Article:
"But its more of this, we’re trying to throw stuff out there and see what people think. I mean we’re looking for the Lady Gaga moment and it all started to make sense, because we were looking around and he was particularly keen (Usher), and he really wanted to come over with no pretentions or with a 30 strong bodyguard team. He came over open minded, came over a few days early, went everywhere, looked around, took it all in, went back to the hotel room with his music director, and changed things up a bit. So he really made an effort to adapt to the island, and that a fantastic level of affection. He’s the least pretentious person I’ve ever met in that world. And that really helps. So Ushuaia was really a bigger stage for him than Pacha was."

"Then for Seal, I think that kinda’ fit even better because of what he did at Leo before, and then came over. He really worked with me on the set of what he should do. I re-edited ‘Killer’ for him. I put beats under it for him and he helped with that so we had that connection. There was lots of nostalgia from the whole event really. The interesting thing about Seal is there were lots of people in the room that night but not a lot of Seal fans, but actually he really connected with everyone just through his performance."

Talking of Usher, in terms of Hip-Hop and R’n’B stars, MTV have done a lot also, Pacha have too… Ludacris was there one night, what do you think about that? The whole fact that 50 Cent and Snoop are playing in Ibiza and loving it.

"Well, I’m not one of these people who sit on the beach in Ibiza saying they shouldn’t be here. I think the bigger picture is that we’ve got to understand that Ibiza is becoming an entertainment hub for the world. Competing on a world wide level, so I think its inevitable that these things are going to happen. They weren’t all there, but I’m not against people trying. There are a few things I think people do, there’s a lot of experimentation going on. Ben Turner is a very good friend of mine, and I get on with the Amnesia people, but I mean putting Snoop on at 4 in the morning… maybes he’s better off at 12? People waiting around till 4 in the morning to see a pop show? I’m not so sure. I think these things are going to get worked out. You can’t stop progress."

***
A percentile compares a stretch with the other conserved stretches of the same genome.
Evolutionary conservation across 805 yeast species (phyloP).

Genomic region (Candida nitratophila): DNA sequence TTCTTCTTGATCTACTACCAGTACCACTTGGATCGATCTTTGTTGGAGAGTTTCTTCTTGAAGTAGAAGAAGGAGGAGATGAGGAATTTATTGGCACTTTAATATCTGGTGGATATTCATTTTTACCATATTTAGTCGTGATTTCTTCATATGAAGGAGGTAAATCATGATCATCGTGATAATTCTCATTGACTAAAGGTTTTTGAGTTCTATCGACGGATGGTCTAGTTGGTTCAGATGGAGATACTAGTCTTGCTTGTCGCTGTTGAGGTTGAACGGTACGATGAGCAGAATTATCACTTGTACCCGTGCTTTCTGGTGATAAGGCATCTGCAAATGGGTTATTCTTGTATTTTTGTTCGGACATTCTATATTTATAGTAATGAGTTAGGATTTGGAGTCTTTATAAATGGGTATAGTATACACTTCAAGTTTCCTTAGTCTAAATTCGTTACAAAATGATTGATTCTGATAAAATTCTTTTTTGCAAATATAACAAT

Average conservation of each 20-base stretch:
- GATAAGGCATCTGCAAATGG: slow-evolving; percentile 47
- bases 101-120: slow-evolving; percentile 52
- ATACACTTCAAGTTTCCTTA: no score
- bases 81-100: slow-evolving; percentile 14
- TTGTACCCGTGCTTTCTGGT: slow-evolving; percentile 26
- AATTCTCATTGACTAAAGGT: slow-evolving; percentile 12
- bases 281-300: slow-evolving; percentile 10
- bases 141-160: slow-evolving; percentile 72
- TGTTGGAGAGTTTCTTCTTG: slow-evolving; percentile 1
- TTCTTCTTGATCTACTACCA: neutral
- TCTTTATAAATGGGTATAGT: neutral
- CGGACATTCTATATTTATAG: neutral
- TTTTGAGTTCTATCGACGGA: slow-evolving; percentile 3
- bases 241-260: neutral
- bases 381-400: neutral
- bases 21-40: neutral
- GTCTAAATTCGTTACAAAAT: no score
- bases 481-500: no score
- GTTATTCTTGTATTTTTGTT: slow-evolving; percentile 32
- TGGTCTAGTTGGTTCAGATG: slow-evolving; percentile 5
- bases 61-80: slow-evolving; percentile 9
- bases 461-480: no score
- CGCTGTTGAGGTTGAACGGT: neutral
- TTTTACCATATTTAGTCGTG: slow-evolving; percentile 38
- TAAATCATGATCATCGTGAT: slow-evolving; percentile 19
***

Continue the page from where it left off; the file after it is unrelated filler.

"I think it stands up there against all these other places around the world where people can go. I don’t think it’s a bad thing. When you go back in history to ‘86 and ‘87 you had Freddie Mercury, Spandau Ballet, Duran Duran… it's not like pop music didn’t actually play here before."

You talked about the Usher thing; Ushuaia and you did the Radio 1 event as well, what do you think of Ushuaia?

"Fantastic. Again, a brilliant addition to the island. Sending all the right messages. I think in terms of value for money for the people who actually come here not to work but to be on holiday and to experience everything available, I think it’s a massive plus. To be massively debated amongst all the clubs about whether or not it’s good or bad though no doubt. But again, you can’t stop progress. That’s what desperately needs to happen in somewhere like San Antonio. I think progress is good. It makes the clubs try harder. It makes other people with day-time situations like that try harder. It’s not a bad thing."

When I’ve been listening to you for the last 15 years, I’ve always found you’ve represented the sound of the time. Does that mean that if you’re playing that music, then you’re playing the popular sound at the minute too?

"No. It’s what I’m into. Its what moves me, it’s no deeper than that really. That’s why I couldn’t be doing what I’m doing with the amount of commitment I’m doing it with unless I loved it. I don’t need to do it. I do it to pay the bills to an extent. But I’ve got other jobs. So, I do it because I love it and I’m still moved by it. And people still ask me to play so… I think I like being the glue inbetween. You say in that question that I play the sound of the times, but actually I’m always trying to look for the next thing. And dance music, electronic music, whatever you want to call it, is always in a transient situation. And we’re in a particularly extreme position at the moment where the commercial end, the more popular end, is having extreme coverage and success, you know with the likes of the Swedes, Calvin Harris, Afrojack being so prominent. It burns so bright, and the funniest thing is, it becomes so big that then as a DJ you can’t even play their music. You’d almost feel like you were intruding on their act. All those people I mentioned, 70-80% of what they play is their own music. And then that creates space, its not what I would necessarily play anyway. Its like they’re doing that, and there’s everyone else…and I love the fact that Ibiza is embracing it all."